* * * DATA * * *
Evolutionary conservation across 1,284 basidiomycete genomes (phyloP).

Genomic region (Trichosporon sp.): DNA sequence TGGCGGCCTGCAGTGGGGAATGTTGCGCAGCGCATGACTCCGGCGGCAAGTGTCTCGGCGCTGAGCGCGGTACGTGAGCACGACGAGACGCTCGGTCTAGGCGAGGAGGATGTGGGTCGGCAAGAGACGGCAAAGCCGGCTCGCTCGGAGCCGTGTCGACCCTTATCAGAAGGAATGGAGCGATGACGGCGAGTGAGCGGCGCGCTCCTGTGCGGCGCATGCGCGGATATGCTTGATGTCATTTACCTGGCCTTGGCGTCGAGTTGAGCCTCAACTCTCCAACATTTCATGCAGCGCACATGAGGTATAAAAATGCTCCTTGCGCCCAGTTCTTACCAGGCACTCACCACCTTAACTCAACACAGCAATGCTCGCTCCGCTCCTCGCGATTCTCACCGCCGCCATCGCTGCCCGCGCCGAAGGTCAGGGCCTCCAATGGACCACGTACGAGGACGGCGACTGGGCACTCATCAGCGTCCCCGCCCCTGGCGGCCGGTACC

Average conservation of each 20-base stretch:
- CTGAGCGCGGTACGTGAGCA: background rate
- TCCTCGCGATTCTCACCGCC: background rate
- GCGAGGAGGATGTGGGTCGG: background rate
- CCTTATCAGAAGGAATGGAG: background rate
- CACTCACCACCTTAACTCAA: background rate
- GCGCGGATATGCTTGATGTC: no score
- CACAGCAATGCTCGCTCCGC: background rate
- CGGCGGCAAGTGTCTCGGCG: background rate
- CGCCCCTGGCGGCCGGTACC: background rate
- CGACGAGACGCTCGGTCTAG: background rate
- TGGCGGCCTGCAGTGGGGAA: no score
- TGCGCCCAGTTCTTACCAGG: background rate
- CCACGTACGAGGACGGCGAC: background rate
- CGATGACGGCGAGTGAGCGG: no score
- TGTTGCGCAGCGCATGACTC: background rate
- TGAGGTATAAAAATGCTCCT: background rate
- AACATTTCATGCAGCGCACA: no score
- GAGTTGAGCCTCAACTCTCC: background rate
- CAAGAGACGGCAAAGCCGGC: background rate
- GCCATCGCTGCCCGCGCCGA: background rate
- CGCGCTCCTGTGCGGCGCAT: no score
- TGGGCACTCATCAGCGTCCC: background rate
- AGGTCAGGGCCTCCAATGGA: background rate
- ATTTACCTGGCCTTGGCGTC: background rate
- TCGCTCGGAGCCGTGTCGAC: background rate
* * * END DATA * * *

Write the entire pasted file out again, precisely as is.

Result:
Evolutionary conservation across 1,284 basidiomycete genomes (phyloP).

Genomic region (Trichosporon sp.): DNA sequence TGGCGGCCTGCAGTGGGGAATGTTGCGCAGCGCATGACTCCGGCGGCAAGTGTCTCGGCGCTGAGCGCGGTACGTGAGCACGACGAGACGCTCGGTCTAGGCGAGGAGGATGTGGGTCGGCAAGAGACGGCAAAGCCGGCTCGCTCGGAGCCGTGTCGACCCTTATCAGAAGGAATGGAGCGATGACGGCGAGTGAGCGGCGCGCTCCTGTGCGGCGCATGCGCGGATATGCTTGATGTCATTTACCTGGCCTTGGCGTCGAGTTGAGCCTCAACTCTCCAACATTTCATGCAGCGCACATGAGGTATAAAAATGCTCCTTGCGCCCAGTTCTTACCAGGCACTCACCACCTTAACTCAACACAGCAATGCTCGCTCCGCTCCTCGCGATTCTCACCGCCGCCATCGCTGCCCGCGCCGAAGGTCAGGGCCTCCAATGGACCACGTACGAGGACGGCGACTGGGCACTCATCAGCGTCCCCGCCCCTGGCGGCCGGTACC

Average conservation of each 20-base stretch:
- CTGAGCGCGGTACGTGAGCA: background rate
- TCCTCGCGATTCTCACCGCC: background rate
- GCGAGGAGGATGTGGGTCGG: background rate
- CCTTATCAGAAGGAATGGAG: background rate
- CACTCACCACCTTAACTCAA: background rate
- GCGCGGATATGCTTGATGTC: no score
- CACAGCAATGCTCGCTCCGC: background rate
- CGGCGGCAAGTGTCTCGGCG: background rate
- CGCCCCTGGCGGCCGGTACC: background rate
- CGACGAGACGCTCGGTCTAG: background rate
- TGGCGGCCTGCAGTGGGGAA: no score
- TGCGCCCAGTTCTTACCAGG: background rate
- CCACGTACGAGGACGGCGAC: background rate
- CGATGACGGCGAGTGAGCGG: no score
- TGTTGCGCAGCGCATGACTC: background rate
- TGAGGTATAAAAATGCTCCT: background rate
- AACATTTCATGCAGCGCACA: no score
- GAGTTGAGCCTCAACTCTCC: background rate
- CAAGAGACGGCAAAGCCGGC: background rate
- GCCATCGCTGCCCGCGCCGA: background rate
- CGCGCTCCTGTGCGGCGCAT: no score
- TGGGCACTCATCAGCGTCCC: background rate
- AGGTCAGGGCCTCCAATGGA: background rate
- ATTTACCTGGCCTTGGCGTC: background rate
- TCGCTCGGAGCCGTGTCGAC: background rate